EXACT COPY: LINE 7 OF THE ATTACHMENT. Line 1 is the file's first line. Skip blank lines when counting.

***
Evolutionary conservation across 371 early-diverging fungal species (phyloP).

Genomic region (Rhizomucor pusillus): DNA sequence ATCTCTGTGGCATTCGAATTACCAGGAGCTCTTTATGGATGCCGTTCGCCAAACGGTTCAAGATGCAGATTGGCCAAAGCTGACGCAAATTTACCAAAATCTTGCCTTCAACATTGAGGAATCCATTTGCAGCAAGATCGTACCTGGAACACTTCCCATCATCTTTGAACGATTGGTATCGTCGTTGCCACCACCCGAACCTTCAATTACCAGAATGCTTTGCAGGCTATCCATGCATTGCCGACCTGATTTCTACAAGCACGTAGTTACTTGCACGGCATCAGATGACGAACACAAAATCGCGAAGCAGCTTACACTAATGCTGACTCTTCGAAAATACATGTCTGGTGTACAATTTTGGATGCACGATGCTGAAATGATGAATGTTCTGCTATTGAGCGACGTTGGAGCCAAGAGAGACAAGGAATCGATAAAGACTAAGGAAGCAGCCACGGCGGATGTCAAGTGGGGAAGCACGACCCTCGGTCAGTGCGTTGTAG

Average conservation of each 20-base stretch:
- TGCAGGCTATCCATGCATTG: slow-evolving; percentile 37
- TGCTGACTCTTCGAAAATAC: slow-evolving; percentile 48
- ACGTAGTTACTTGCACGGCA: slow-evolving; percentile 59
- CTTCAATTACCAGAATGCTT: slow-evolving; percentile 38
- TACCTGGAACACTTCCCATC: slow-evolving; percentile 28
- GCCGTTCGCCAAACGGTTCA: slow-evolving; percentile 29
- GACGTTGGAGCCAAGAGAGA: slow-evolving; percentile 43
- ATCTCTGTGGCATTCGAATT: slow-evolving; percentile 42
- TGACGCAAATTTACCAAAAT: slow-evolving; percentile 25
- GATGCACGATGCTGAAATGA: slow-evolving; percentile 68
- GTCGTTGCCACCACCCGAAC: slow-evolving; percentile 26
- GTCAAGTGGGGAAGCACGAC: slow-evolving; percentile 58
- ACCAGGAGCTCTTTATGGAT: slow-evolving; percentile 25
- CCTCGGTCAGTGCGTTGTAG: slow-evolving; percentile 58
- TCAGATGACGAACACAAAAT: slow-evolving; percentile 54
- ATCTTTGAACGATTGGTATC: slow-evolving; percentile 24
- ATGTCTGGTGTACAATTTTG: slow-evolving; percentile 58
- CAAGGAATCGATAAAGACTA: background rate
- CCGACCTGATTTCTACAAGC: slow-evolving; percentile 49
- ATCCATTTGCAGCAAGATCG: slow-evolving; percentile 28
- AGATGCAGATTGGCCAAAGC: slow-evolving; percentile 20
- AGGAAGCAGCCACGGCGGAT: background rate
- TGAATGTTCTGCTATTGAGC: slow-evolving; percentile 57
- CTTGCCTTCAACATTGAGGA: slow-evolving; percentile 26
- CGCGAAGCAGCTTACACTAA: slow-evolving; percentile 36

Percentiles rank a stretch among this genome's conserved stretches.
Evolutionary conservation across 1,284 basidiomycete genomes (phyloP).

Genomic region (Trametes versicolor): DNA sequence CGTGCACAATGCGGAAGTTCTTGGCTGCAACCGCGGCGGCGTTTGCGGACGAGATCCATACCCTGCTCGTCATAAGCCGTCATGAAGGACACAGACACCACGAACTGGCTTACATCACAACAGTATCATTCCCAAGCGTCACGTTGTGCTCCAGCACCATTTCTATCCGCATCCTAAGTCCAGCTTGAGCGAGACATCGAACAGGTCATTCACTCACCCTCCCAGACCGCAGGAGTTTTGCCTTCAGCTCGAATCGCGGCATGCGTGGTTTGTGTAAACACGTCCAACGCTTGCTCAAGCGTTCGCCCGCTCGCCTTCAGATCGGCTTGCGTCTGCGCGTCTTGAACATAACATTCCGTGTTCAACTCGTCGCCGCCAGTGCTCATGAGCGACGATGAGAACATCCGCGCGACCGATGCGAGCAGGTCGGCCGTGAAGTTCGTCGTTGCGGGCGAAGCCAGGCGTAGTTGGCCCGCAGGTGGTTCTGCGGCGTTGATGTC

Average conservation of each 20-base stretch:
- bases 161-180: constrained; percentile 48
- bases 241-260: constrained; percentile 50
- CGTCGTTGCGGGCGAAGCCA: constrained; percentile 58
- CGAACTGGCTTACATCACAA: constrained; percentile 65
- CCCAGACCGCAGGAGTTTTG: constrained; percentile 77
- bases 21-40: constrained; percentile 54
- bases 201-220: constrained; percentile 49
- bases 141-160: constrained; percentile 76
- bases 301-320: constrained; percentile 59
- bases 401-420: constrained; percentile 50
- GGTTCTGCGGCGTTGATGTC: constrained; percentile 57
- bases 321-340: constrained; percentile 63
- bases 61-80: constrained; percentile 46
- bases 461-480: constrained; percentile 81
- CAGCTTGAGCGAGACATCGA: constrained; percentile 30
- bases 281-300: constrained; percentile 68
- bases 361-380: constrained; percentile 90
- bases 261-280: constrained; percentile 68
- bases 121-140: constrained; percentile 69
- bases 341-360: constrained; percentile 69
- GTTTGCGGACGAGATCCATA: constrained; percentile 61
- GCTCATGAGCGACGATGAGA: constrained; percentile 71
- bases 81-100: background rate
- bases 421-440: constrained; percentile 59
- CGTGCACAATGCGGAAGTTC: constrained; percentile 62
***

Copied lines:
- CTTCAATTACCAGAATGCTT: slow-evolving; percentile 38